THE NINTH NOEL: A TIME FOR DANCING
On the ninth day of Christmas, my true love gave to me, nine ladies dancing.
I don't see much dancing during the Christmas season these days. In fact, I don't see much dancing at all. What's up with that? Human beings dance. It's basically why we are upright. Not dancing is basically why we are uptight. And the most human folks have a way of moving like they are dancing even when they aren't.
I know, I know, wag your heads. We are pretty sober here in the midwest, so we've got to be careful, we've got to watch out. We are afraid of stepping on anyone's toes. Literally. But perfect love casts out fear. And toes heal. But the damage done by not dancing is emotional and physical and spiritual and may not heal so easily, especially since those damaged may not realize that they are.
Nine ladies dancing. I'm in. Make it a line to "You can call me Al." That's what Missy and Nathan and little Lauren, when she was that little, did at Noel and Joann's wedding party. I didn't dance much in those days. But I cut loose, so to speak, for the occasion. Didn't want to waste completely the money my parents had spent sending me to dance school in the 6th grade so I could learn to be civilized.
Fact is, Cyclopes (to which I've been compared) don't dance. Just read Homer. They are the original "un-men" who are never social, never transported out of themselves, never aesthetically-minded, never aware of their bodies as sites of pleasures other than the obvious urges. Humans? They dance. It's what they do. What they have always done. It's a gift. The gift of our true love. At Christmas.
Basketball is like a dance in some ways, but with more obvious goals. Still, some play the game like dancers, with more at stake than counting the score. They are the ones I like best. The style with which they move and turn and fly and complement their partner is a kind of loving gesture to the maker of the body and the joy of movement.
I have this crazy notion of starting dance groups in retirement homes and nursing "facilities" or whatever we call them now. Get up. Stand up. Move. It's like shuffleboard guys. Without the board. Or the shuffle. But with Little Richard screaming out "Tutti-Frutti."
It gets harder and harder of course as you get older, but our culture doesn't help. I'm not talking about Footloose for seniors, although it's intriguing now that I mention it. We have this big emphasis these days on movement, walking, do something for half an hour every day, etc. But rarely do I hear dancing offered as a solution. Emo music doesn't help matters any. Can I hear you say . . . Shake, shake, shake, shake, shake, shake, your boo-tay?
When you've been in a hospital for as long as Noel was, lying on your back, just turning over on your side is heroic, an awkward but lovely dance in context. I helped him do that back in October and even a few times in November, earlier on when he was communicating better. It must be difficult not to move when you want to. Towards the end, when he was anxious, he would try to rip wires off and pull tubes out. I think he was just getting exercise.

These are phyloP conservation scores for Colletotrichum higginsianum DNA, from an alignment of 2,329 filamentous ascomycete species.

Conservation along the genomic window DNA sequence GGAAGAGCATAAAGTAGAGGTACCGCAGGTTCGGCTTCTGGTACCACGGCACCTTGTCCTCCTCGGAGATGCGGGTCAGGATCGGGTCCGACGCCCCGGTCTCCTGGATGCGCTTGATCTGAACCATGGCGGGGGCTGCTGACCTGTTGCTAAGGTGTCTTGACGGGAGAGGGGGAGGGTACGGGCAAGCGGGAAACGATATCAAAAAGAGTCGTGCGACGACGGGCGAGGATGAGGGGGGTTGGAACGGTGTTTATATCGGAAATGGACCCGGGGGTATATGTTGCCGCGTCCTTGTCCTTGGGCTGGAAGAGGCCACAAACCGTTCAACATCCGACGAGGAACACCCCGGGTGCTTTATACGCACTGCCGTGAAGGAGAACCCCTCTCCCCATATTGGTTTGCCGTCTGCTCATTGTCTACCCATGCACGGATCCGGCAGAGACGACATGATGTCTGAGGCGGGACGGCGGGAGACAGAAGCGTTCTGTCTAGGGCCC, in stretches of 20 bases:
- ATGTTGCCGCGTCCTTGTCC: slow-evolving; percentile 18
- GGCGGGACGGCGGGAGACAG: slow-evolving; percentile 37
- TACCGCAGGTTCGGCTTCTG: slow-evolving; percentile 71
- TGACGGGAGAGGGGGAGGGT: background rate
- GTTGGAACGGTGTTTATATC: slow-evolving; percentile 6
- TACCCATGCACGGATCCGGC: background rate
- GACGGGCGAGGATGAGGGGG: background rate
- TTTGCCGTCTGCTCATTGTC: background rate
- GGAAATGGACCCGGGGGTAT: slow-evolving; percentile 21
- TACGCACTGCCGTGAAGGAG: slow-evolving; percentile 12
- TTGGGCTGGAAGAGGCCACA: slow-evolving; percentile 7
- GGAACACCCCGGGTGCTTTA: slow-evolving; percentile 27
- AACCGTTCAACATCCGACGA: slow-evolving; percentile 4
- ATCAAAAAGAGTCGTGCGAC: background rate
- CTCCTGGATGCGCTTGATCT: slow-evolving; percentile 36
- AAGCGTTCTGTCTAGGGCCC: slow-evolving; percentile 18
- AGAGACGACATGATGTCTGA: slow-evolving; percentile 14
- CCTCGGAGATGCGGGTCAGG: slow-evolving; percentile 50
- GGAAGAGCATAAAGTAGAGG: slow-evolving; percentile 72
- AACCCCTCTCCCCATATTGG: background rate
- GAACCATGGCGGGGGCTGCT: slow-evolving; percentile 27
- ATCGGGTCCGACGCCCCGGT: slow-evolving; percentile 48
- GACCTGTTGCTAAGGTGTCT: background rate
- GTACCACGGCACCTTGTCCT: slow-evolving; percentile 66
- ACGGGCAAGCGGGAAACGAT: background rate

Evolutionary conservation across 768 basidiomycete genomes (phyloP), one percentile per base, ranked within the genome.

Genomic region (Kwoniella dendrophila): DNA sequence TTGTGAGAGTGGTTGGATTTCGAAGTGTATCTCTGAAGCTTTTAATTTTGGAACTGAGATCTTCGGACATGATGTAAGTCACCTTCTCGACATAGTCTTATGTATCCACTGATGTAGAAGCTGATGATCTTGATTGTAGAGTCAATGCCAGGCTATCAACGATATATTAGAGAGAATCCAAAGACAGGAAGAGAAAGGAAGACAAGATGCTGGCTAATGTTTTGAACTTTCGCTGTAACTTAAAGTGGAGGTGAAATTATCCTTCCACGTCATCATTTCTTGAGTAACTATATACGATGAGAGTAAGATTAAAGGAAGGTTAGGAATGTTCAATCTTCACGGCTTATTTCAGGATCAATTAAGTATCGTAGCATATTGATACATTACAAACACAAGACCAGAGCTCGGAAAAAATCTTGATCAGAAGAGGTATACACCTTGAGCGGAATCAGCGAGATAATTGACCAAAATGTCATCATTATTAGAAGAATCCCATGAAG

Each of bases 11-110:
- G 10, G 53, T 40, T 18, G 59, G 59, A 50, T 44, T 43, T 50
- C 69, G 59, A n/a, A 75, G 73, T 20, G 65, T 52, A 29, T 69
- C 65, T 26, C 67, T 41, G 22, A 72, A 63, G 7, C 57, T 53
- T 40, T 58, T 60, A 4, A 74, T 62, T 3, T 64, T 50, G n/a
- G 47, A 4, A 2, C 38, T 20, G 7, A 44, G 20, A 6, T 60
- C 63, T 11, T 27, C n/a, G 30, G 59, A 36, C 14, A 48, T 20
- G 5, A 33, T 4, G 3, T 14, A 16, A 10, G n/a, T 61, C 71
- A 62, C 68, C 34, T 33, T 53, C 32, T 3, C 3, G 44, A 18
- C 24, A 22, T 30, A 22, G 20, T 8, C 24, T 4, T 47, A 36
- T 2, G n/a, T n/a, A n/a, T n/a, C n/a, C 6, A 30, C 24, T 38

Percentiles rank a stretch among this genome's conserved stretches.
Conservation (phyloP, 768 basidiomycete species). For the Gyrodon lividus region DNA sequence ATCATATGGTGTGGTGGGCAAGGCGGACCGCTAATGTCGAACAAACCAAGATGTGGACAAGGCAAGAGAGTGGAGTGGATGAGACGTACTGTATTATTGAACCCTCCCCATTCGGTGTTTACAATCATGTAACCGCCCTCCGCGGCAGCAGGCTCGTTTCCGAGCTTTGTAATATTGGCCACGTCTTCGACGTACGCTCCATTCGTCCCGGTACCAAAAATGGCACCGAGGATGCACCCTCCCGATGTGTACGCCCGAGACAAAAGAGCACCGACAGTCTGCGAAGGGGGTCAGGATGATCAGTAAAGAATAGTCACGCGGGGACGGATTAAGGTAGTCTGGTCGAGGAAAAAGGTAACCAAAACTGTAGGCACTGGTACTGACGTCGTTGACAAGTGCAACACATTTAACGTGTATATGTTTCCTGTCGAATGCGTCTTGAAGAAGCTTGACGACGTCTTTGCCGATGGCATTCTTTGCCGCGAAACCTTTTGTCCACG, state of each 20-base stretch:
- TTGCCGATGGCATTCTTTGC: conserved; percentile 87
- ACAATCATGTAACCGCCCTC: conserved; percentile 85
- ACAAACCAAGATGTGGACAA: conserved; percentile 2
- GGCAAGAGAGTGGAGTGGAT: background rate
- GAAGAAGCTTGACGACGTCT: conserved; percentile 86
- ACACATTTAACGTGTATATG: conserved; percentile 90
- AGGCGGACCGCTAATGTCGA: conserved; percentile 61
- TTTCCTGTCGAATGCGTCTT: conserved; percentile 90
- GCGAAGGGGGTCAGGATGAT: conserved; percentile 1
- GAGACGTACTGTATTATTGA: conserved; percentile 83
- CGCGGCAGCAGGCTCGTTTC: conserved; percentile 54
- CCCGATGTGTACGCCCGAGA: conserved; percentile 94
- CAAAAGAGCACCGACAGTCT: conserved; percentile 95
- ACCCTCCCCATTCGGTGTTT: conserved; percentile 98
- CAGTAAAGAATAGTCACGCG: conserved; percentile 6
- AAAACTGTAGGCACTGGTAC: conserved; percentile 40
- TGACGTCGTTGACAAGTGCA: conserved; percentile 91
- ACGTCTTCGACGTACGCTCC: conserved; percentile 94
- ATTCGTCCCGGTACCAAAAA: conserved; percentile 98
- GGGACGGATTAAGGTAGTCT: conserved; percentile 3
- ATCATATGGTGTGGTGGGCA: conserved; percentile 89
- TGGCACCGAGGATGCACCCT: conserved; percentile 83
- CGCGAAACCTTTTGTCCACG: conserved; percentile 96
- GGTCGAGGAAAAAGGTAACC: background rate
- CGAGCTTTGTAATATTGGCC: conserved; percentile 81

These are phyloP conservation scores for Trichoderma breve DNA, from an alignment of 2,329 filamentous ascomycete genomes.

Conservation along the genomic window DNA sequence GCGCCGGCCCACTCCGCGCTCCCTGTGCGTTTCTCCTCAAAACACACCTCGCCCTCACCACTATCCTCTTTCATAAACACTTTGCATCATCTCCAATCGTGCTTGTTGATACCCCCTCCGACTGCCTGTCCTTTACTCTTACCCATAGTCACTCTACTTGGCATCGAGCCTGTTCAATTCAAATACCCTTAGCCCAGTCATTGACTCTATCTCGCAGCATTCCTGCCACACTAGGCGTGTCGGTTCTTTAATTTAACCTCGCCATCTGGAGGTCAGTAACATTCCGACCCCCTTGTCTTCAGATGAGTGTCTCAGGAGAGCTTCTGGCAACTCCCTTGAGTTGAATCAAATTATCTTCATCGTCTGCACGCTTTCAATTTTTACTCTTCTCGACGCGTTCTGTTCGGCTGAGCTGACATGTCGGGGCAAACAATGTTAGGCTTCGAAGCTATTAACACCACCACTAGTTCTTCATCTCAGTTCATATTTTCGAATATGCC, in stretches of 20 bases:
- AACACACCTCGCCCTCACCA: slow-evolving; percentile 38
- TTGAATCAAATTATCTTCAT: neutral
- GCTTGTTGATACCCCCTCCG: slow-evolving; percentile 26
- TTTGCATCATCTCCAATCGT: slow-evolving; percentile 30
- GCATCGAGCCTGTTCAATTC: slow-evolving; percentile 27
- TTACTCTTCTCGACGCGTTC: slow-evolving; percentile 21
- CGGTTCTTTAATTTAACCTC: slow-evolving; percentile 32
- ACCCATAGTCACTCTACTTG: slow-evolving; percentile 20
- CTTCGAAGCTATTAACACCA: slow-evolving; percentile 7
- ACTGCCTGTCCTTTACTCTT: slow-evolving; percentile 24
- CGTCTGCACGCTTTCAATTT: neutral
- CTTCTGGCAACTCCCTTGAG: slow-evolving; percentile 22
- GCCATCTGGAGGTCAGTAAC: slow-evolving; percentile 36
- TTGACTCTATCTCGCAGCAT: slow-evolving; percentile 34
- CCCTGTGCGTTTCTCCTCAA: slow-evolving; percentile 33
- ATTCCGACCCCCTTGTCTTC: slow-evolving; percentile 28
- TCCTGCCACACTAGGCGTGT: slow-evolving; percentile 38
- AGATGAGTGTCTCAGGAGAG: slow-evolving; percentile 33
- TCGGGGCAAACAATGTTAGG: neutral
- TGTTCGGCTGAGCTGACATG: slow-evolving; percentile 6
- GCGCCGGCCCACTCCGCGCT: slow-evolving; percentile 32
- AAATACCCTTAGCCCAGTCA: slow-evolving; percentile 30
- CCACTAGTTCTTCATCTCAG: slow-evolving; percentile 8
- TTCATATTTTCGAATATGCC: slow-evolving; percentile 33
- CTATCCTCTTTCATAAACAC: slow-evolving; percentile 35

At one point, I started a kind of arm wrestling with his good hand and arm, the left one. We'd provide resistance to each other, and, though his arm seemed scrawny and his muscles atrophied, he still had a heck of push. When we weren't there with him, they would strap that hand down.
I don't think Noel had used up his quota of dance steps by the time he couldn't move any more. That's a shame, as much as all the other things that I resent about his dying. It kills me that he's not going to dance with Joann at their 20th or 25th. Or with Krista at her wedding. I sure as hell plan to, brother. Count on that.
I'm sitting here at the old trestle. About the only movement on this snowy day has been to make lentil soup, take out the dog, and walk upstairs eleven or twelve times to tell Jenny to get up.
Monday I start moving again. And I think I just figured out my one real New Year's resolution. I don't think I've used my quota.
Thanks for the dance classes, mom and dad. Not sure I remember how to jitterbug, but Mrs. Ray didn't tell you parents that, at the end of class, she put on the Beatles and the Supremes and we danced the fly and the swim and locomotion and the jerk and whatever else we called that one basic thing this cute girl named Theresa and I used to do. I can start there and work my way up to the fox trot and stuff. After all, I'm a human being. I ain't no Cyclopes.
And, dear reader, if you're hanging with me when I'm in that hospital bed, just grab my hand and give me some pressure. I'll remember what to do.
Nine ladies dancing. This one makes sense. Turn it up, Mister DJ. Can you play "Dancing Queen"?